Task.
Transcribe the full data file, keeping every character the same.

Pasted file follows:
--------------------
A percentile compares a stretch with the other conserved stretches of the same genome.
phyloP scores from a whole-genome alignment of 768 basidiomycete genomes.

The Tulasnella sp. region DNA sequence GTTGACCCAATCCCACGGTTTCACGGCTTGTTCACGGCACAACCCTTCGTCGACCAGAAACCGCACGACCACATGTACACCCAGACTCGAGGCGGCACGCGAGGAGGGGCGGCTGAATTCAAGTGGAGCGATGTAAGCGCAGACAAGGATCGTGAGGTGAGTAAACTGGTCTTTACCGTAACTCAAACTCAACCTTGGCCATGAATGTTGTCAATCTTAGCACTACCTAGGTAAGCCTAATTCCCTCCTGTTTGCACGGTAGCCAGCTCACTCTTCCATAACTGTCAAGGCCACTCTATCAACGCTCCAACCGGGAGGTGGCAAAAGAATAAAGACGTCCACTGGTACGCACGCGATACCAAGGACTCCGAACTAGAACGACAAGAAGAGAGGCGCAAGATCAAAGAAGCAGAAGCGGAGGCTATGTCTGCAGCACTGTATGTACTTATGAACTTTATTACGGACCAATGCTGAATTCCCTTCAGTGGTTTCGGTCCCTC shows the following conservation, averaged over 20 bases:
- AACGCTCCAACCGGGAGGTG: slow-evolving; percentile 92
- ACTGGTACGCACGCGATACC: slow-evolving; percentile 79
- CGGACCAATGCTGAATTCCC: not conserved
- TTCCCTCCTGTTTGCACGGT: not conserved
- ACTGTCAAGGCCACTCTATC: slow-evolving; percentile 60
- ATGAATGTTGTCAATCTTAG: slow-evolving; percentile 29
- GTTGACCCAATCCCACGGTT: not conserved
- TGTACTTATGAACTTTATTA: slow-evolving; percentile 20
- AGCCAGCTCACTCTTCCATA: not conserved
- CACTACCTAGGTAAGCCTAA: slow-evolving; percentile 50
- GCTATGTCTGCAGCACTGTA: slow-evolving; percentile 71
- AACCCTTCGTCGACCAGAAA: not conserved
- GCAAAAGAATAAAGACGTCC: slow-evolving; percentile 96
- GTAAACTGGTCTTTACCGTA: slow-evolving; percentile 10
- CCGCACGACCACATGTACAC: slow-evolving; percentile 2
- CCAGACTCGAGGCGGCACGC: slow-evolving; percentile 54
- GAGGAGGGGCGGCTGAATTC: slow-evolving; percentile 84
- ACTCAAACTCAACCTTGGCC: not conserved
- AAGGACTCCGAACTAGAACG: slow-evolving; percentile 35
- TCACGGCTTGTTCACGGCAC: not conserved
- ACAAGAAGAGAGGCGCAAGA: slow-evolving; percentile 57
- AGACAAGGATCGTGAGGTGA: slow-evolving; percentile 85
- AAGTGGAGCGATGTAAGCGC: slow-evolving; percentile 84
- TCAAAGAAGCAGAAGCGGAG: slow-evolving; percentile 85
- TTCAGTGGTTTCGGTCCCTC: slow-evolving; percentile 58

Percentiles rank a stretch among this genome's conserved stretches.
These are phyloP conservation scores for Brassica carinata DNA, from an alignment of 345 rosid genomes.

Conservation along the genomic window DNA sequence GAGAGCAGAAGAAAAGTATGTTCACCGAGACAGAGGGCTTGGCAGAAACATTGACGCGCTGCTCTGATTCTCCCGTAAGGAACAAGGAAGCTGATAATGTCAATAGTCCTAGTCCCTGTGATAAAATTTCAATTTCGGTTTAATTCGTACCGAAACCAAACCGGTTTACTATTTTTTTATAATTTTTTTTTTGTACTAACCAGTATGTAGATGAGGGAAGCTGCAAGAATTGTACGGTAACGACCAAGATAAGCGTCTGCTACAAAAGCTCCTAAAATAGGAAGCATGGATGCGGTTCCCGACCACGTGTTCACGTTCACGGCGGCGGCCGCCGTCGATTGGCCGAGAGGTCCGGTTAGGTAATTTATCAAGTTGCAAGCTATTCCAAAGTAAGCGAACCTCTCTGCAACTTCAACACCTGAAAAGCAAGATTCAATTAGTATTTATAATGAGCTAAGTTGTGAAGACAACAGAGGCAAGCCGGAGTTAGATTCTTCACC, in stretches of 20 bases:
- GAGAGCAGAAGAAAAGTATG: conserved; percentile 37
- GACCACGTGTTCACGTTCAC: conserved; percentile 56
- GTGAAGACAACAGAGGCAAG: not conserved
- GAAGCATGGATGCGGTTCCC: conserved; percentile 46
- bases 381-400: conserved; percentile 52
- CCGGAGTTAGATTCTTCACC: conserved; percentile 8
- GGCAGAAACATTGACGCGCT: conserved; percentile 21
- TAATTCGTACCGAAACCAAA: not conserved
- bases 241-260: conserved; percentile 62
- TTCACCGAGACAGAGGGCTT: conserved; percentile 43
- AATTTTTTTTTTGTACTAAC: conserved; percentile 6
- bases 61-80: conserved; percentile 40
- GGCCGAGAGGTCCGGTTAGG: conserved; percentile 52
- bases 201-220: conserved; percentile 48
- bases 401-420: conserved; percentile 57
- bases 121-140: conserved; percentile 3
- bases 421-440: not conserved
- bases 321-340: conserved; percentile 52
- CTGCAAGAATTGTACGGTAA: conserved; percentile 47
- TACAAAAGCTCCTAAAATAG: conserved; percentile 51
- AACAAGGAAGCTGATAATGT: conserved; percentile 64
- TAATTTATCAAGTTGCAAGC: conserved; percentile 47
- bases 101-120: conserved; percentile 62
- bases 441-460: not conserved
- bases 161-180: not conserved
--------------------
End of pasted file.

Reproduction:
A percentile compares a stretch with the other conserved stretches of the same genome.
phyloP scores from a whole-genome alignment of 768 basidiomycete genomes.

The Tulasnella sp. region DNA sequence GTTGACCCAATCCCACGGTTTCACGGCTTGTTCACGGCACAACCCTTCGTCGACCAGAAACCGCACGACCACATGTACACCCAGACTCGAGGCGGCACGCGAGGAGGGGCGGCTGAATTCAAGTGGAGCGATGTAAGCGCAGACAAGGATCGTGAGGTGAGTAAACTGGTCTTTACCGTAACTCAAACTCAACCTTGGCCATGAATGTTGTCAATCTTAGCACTACCTAGGTAAGCCTAATTCCCTCCTGTTTGCACGGTAGCCAGCTCACTCTTCCATAACTGTCAAGGCCACTCTATCAACGCTCCAACCGGGAGGTGGCAAAAGAATAAAGACGTCCACTGGTACGCACGCGATACCAAGGACTCCGAACTAGAACGACAAGAAGAGAGGCGCAAGATCAAAGAAGCAGAAGCGGAGGCTATGTCTGCAGCACTGTATGTACTTATGAACTTTATTACGGACCAATGCTGAATTCCCTTCAGTGGTTTCGGTCCCTC shows the following conservation, averaged over 20 bases:
- AACGCTCCAACCGGGAGGTG: slow-evolving; percentile 92
- ACTGGTACGCACGCGATACC: slow-evolving; percentile 79
- CGGACCAATGCTGAATTCCC: not conserved
- TTCCCTCCTGTTTGCACGGT: not conserved
- ACTGTCAAGGCCACTCTATC: slow-evolving; percentile 60
- ATGAATGTTGTCAATCTTAG: slow-evolving; percentile 29
- GTTGACCCAATCCCACGGTT: not conserved
- TGTACTTATGAACTTTATTA: slow-evolving; percentile 20
- AGCCAGCTCACTCTTCCATA: not conserved
- CACTACCTAGGTAAGCCTAA: slow-evolving; percentile 50
- GCTATGTCTGCAGCACTGTA: slow-evolving; percentile 71
- AACCCTTCGTCGACCAGAAA: not conserved
- GCAAAAGAATAAAGACGTCC: slow-evolving; percentile 96
- GTAAACTGGTCTTTACCGTA: slow-evolving; percentile 10
- CCGCACGACCACATGTACAC: slow-evolving; percentile 2
- CCAGACTCGAGGCGGCACGC: slow-evolving; percentile 54
- GAGGAGGGGCGGCTGAATTC: slow-evolving; percentile 84
- ACTCAAACTCAACCTTGGCC: not conserved
- AAGGACTCCGAACTAGAACG: slow-evolving; percentile 35
- TCACGGCTTGTTCACGGCAC: not conserved
- ACAAGAAGAGAGGCGCAAGA: slow-evolving; percentile 57
- AGACAAGGATCGTGAGGTGA: slow-evolving; percentile 85
- AAGTGGAGCGATGTAAGCGC: slow-evolving; percentile 84
- TCAAAGAAGCAGAAGCGGAG: slow-evolving; percentile 85
- TTCAGTGGTTTCGGTCCCTC: slow-evolving; percentile 58

Percentiles rank a stretch among this genome's conserved stretches.
These are phyloP conservation scores for Brassica carinata DNA, from an alignment of 345 rosid genomes.

Conservation along the genomic window DNA sequence GAGAGCAGAAGAAAAGTATGTTCACCGAGACAGAGGGCTTGGCAGAAACATTGACGCGCTGCTCTGATTCTCCCGTAAGGAACAAGGAAGCTGATAATGTCAATAGTCCTAGTCCCTGTGATAAAATTTCAATTTCGGTTTAATTCGTACCGAAACCAAACCGGTTTACTATTTTTTTATAATTTTTTTTTTGTACTAACCAGTATGTAGATGAGGGAAGCTGCAAGAATTGTACGGTAACGACCAAGATAAGCGTCTGCTACAAAAGCTCCTAAAATAGGAAGCATGGATGCGGTTCCCGACCACGTGTTCACGTTCACGGCGGCGGCCGCCGTCGATTGGCCGAGAGGTCCGGTTAGGTAATTTATCAAGTTGCAAGCTATTCCAAAGTAAGCGAACCTCTCTGCAACTTCAACACCTGAAAAGCAAGATTCAATTAGTATTTATAATGAGCTAAGTTGTGAAGACAACAGAGGCAAGCCGGAGTTAGATTCTTCACC, in stretches of 20 bases:
- GAGAGCAGAAGAAAAGTATG: conserved; percentile 37
- GACCACGTGTTCACGTTCAC: conserved; percentile 56
- GTGAAGACAACAGAGGCAAG: not conserved
- GAAGCATGGATGCGGTTCCC: conserved; percentile 46
- bases 381-400: conserved; percentile 52
- CCGGAGTTAGATTCTTCACC: conserved; percentile 8
- GGCAGAAACATTGACGCGCT: conserved; percentile 21
- TAATTCGTACCGAAACCAAA: not conserved
- bases 241-260: conserved; percentile 62
- TTCACCGAGACAGAGGGCTT: conserved; percentile 43
- AATTTTTTTTTTGTACTAAC: conserved; percentile 6
- bases 61-80: conserved; percentile 40
- GGCCGAGAGGTCCGGTTAGG: conserved; percentile 52
- bases 201-220: conserved; percentile 48
- bases 401-420: conserved; percentile 57
- bases 121-140: conserved; percentile 3
- bases 421-440: not conserved
- bases 321-340: conserved; percentile 52
- CTGCAAGAATTGTACGGTAA: conserved; percentile 47
- TACAAAAGCTCCTAAAATAG: conserved; percentile 51
- AACAAGGAAGCTGATAATGT: conserved; percentile 64
- TAATTTATCAAGTTGCAAGC: conserved; percentile 47
- bases 101-120: conserved; percentile 62
- bases 441-460: not conserved
- bases 161-180: not conserved